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Published Article
by Patricia Fry

How to Turn Your Book Idea Into A Product

Just because you think you have a good idea for a book, doesn’t mean that it is a viable product. Likewise, the fact that you can write well, doesn't guarantee your success as a published author. You might know a lot about business and marketing, but can you navigate the competitive world of publishing?

There’s much more to successful authorship than one typically sees on the surface. It isn’t a simple matter of writing, publishing and raking in the royalties. Successful publishing means:

 • understanding the publishing industry

 • knowing your publishing options and the possible consequences of your choices

 • being aware of your responsibilities as a published author

 • being willing to construct a business plan (book proposal)

 • the ability and willingness to get out and sell your book once it is a book.

Do you have a book in mind or in manuscript form ready to be published? Do yourself and your future a favor and set your work aside while you take some important preliminary steps. If you're new to publishing—if this is your first time at bat with a manuscript—you probably have a thing or two to learn before making your pitch.

The fact is that most first-time authors, even though they want to be read by the masses, don't look at their books as products. While you might envision people buying your book, you find it difficult to consider your book a marketable item.

When you're still in the writing stages, you tend to view your work as a part of your very soul. Even a nonfiction manuscript is filled with your sweat, your heart and your dreams. Through your book, you hope to change some minds. You want to teach or entertain. But most of all you dream of having your carefully chosen words read. You want to reach out, touch and make a difference. That's what's on your mind while you're writing your book.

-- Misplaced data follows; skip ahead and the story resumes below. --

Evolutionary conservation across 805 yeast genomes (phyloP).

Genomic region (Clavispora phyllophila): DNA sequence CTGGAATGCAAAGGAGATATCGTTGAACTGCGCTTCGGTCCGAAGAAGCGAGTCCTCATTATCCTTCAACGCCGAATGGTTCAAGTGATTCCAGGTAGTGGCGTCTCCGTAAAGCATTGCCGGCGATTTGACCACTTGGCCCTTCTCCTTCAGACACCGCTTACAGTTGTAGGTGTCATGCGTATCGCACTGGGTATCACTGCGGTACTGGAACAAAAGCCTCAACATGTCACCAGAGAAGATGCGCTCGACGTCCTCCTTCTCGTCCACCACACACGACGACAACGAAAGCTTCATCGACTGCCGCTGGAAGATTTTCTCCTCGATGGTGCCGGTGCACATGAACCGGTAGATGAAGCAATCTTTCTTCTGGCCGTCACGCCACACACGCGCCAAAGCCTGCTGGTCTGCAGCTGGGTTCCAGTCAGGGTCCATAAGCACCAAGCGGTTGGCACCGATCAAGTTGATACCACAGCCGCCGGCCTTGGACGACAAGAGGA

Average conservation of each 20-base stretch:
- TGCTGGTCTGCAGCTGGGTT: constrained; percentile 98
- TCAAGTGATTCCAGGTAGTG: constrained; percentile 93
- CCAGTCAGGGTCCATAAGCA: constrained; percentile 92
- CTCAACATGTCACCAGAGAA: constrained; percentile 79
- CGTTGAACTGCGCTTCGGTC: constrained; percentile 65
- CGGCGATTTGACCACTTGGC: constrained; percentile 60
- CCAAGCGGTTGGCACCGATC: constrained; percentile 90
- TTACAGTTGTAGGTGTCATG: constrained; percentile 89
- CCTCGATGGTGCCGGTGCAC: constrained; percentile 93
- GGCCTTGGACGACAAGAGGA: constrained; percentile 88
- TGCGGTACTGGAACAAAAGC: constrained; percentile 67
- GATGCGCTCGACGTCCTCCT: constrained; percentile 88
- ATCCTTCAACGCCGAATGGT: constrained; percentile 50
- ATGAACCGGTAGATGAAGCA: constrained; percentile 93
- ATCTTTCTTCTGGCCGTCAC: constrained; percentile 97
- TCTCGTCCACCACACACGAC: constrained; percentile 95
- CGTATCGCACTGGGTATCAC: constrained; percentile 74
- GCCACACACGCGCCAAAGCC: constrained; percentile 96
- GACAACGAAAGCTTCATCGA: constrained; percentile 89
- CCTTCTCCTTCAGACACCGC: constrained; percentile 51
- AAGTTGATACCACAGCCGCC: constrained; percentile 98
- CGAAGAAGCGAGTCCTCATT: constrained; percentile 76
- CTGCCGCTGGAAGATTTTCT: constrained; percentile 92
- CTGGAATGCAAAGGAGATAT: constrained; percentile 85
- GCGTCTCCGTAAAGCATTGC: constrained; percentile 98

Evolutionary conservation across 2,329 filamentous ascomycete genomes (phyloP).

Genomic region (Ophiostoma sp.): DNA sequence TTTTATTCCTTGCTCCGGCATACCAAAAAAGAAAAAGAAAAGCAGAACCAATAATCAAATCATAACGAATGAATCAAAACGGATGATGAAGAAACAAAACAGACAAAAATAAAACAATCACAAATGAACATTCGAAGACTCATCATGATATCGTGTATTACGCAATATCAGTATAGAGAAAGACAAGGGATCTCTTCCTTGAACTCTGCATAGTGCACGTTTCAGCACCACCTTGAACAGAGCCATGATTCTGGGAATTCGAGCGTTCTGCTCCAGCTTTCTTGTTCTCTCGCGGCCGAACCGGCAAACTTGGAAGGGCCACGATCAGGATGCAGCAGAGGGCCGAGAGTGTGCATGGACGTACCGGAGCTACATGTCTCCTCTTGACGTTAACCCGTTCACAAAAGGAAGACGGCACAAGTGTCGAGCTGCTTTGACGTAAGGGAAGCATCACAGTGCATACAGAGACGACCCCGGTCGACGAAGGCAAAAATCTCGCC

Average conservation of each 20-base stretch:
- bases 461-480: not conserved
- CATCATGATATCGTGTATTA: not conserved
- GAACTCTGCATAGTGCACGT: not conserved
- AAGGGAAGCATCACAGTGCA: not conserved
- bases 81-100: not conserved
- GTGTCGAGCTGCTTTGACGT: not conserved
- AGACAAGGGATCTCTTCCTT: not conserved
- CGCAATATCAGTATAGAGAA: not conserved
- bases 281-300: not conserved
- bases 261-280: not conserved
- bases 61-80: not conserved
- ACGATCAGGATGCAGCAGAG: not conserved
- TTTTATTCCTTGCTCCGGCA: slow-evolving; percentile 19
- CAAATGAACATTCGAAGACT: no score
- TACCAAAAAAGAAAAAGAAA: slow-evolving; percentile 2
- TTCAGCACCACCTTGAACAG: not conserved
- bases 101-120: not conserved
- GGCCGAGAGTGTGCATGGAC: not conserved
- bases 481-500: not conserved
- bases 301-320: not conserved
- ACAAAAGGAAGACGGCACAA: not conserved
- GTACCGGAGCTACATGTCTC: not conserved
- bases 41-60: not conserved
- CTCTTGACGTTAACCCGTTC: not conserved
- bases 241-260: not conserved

When you hold your finished book in your hands for the first time, you feel such pride that you fear you will burst. You are thrilled beyond belief. And you're sure that anyone who sees this book will yearn to own a copy. "It will sell itself," you quip. And you actually believe this. Why shouldn't you? You've worked hard to bring it to fruition. Certainly, your efforts will be recognized along with the value of your book.

As authors, we've all felt this way. And it's a good thing to have this kind of belief in our books, because sooner or later, you will realize that, to everyone else: consumers, booksellers, distributors, librarians, etc., your book is a product. And the earlier you buy into this, the sooner you will begin to realize your dream of readers everywhere enjoying and/or learning from your book.

How do you shift from sappy, emotional author to savvy book promoter? Follow these guidelines:

 • Study the publishing industry. Find out what it takes to successfully navigate the publishing industry. For example, what are your publishing options and which one is best for you and your project? How do you locate and approach an appropriate publisher? Over 76 percent of all published books sell fewer than 100 copies. How can you break out of that common mold? How do you get your book into mega bookstore chains when they typically carry only about 10 percent of all titles in print? What does it take to be accepted by a distributor? What are some of the most successful promotional activities for authors? How does one go about studying the publishing industry? Read books about publishing, join publishing organizations, subscribe to newsletters and magazines related to publishing.